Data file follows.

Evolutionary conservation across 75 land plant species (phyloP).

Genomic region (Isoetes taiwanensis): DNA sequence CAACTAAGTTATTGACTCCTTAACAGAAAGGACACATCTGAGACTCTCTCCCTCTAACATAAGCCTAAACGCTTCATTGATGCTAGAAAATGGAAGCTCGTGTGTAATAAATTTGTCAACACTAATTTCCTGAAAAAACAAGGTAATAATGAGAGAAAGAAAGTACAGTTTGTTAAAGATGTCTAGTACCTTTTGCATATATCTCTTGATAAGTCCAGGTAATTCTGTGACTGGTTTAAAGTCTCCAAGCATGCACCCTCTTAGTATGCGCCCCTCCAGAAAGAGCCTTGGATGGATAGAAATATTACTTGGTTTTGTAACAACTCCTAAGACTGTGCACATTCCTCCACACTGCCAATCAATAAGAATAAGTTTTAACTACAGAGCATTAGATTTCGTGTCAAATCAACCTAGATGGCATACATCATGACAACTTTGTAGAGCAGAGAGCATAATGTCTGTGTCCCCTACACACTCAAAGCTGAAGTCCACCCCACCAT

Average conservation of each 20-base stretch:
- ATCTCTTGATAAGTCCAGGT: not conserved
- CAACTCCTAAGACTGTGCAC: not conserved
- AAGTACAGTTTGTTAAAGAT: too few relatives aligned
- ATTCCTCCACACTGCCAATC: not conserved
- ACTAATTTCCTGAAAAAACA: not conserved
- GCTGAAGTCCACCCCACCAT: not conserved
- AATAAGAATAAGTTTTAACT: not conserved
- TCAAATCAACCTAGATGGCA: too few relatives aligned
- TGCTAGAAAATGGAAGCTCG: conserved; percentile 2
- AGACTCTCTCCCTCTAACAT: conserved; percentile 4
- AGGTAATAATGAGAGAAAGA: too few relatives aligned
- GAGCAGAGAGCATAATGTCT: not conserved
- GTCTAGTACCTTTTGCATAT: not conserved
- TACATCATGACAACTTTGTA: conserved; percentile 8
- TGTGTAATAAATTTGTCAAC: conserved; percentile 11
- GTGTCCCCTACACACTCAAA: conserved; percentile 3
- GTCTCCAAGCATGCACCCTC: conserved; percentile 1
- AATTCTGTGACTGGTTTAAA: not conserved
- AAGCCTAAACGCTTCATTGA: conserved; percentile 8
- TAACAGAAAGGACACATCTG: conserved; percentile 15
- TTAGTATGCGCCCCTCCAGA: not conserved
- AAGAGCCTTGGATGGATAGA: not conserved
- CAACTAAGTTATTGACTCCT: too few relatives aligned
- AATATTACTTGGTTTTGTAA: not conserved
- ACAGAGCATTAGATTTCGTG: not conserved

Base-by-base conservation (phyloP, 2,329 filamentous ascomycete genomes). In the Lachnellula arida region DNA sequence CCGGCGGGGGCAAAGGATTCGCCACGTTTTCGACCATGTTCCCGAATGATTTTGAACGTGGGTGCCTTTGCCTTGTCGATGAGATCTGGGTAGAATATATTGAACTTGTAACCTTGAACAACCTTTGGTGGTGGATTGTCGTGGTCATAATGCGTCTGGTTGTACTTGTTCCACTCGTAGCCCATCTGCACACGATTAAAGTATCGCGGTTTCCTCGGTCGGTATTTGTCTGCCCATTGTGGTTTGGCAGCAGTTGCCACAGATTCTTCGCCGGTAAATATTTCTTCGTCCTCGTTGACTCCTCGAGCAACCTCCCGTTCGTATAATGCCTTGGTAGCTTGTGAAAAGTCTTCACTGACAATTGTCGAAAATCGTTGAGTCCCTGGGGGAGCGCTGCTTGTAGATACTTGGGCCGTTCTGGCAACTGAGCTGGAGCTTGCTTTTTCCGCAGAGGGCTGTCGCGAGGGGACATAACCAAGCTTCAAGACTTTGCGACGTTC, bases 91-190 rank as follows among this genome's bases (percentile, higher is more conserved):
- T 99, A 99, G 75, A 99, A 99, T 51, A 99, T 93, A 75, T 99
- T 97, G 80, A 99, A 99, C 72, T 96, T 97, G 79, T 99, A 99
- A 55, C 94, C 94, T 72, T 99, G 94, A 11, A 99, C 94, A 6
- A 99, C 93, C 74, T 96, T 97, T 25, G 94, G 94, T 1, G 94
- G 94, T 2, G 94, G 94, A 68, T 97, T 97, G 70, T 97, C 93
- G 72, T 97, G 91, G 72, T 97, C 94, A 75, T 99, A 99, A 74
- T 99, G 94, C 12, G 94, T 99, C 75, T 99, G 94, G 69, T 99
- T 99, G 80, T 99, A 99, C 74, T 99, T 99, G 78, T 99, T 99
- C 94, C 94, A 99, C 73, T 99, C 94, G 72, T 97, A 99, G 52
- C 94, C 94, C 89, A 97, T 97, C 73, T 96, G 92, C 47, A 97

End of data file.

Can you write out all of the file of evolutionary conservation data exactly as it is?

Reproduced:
Evolutionary conservation across 75 land plant species (phyloP).

Genomic region (Isoetes taiwanensis): DNA sequence CAACTAAGTTATTGACTCCTTAACAGAAAGGACACATCTGAGACTCTCTCCCTCTAACATAAGCCTAAACGCTTCATTGATGCTAGAAAATGGAAGCTCGTGTGTAATAAATTTGTCAACACTAATTTCCTGAAAAAACAAGGTAATAATGAGAGAAAGAAAGTACAGTTTGTTAAAGATGTCTAGTACCTTTTGCATATATCTCTTGATAAGTCCAGGTAATTCTGTGACTGGTTTAAAGTCTCCAAGCATGCACCCTCTTAGTATGCGCCCCTCCAGAAAGAGCCTTGGATGGATAGAAATATTACTTGGTTTTGTAACAACTCCTAAGACTGTGCACATTCCTCCACACTGCCAATCAATAAGAATAAGTTTTAACTACAGAGCATTAGATTTCGTGTCAAATCAACCTAGATGGCATACATCATGACAACTTTGTAGAGCAGAGAGCATAATGTCTGTGTCCCCTACACACTCAAAGCTGAAGTCCACCCCACCAT

Average conservation of each 20-base stretch:
- ATCTCTTGATAAGTCCAGGT: not conserved
- CAACTCCTAAGACTGTGCAC: not conserved
- AAGTACAGTTTGTTAAAGAT: too few relatives aligned
- ATTCCTCCACACTGCCAATC: not conserved
- ACTAATTTCCTGAAAAAACA: not conserved
- GCTGAAGTCCACCCCACCAT: not conserved
- AATAAGAATAAGTTTTAACT: not conserved
- TCAAATCAACCTAGATGGCA: too few relatives aligned
- TGCTAGAAAATGGAAGCTCG: conserved; percentile 2
- AGACTCTCTCCCTCTAACAT: conserved; percentile 4
- AGGTAATAATGAGAGAAAGA: too few relatives aligned
- GAGCAGAGAGCATAATGTCT: not conserved
- GTCTAGTACCTTTTGCATAT: not conserved
- TACATCATGACAACTTTGTA: conserved; percentile 8
- TGTGTAATAAATTTGTCAAC: conserved; percentile 11
- GTGTCCCCTACACACTCAAA: conserved; percentile 3
- GTCTCCAAGCATGCACCCTC: conserved; percentile 1
- AATTCTGTGACTGGTTTAAA: not conserved
- AAGCCTAAACGCTTCATTGA: conserved; percentile 8
- TAACAGAAAGGACACATCTG: conserved; percentile 15
- TTAGTATGCGCCCCTCCAGA: not conserved
- AAGAGCCTTGGATGGATAGA: not conserved
- CAACTAAGTTATTGACTCCT: too few relatives aligned
- AATATTACTTGGTTTTGTAA: not conserved
- ACAGAGCATTAGATTTCGTG: not conserved

Base-by-base conservation (phyloP, 2,329 filamentous ascomycete genomes). In the Lachnellula arida region DNA sequence CCGGCGGGGGCAAAGGATTCGCCACGTTTTCGACCATGTTCCCGAATGATTTTGAACGTGGGTGCCTTTGCCTTGTCGATGAGATCTGGGTAGAATATATTGAACTTGTAACCTTGAACAACCTTTGGTGGTGGATTGTCGTGGTCATAATGCGTCTGGTTGTACTTGTTCCACTCGTAGCCCATCTGCACACGATTAAAGTATCGCGGTTTCCTCGGTCGGTATTTGTCTGCCCATTGTGGTTTGGCAGCAGTTGCCACAGATTCTTCGCCGGTAAATATTTCTTCGTCCTCGTTGACTCCTCGAGCAACCTCCCGTTCGTATAATGCCTTGGTAGCTTGTGAAAAGTCTTCACTGACAATTGTCGAAAATCGTTGAGTCCCTGGGGGAGCGCTGCTTGTAGATACTTGGGCCGTTCTGGCAACTGAGCTGGAGCTTGCTTTTTCCGCAGAGGGCTGTCGCGAGGGGACATAACCAAGCTTCAAGACTTTGCGACGTTC, bases 91-190 rank as follows among this genome's bases (percentile, higher is more conserved):
- T 99, A 99, G 75, A 99, A 99, T 51, A 99, T 93, A 75, T 99
- T 97, G 80, A 99, A 99, C 72, T 96, T 97, G 79, T 99, A 99
- A 55, C 94, C 94, T 72, T 99, G 94, A 11, A 99, C 94, A 6
- A 99, C 93, C 74, T 96, T 97, T 25, G 94, G 94, T 1, G 94
- G 94, T 2, G 94, G 94, A 68, T 97, T 97, G 70, T 97, C 93
- G 72, T 97, G 91, G 72, T 97, C 94, A 75, T 99, A 99, A 74
- T 99, G 94, C 12, G 94, T 99, C 75, T 99, G 94, G 69, T 99
- T 99, G 80, T 99, A 99, C 74, T 99, T 99, G 78, T 99, T 99
- C 94, C 94, A 99, C 73, T 99, C 94, G 72, T 97, A 99, G 52
- C 94, C 94, C 89, A 97, T 97, C 73, T 96, G 92, C 47, A 97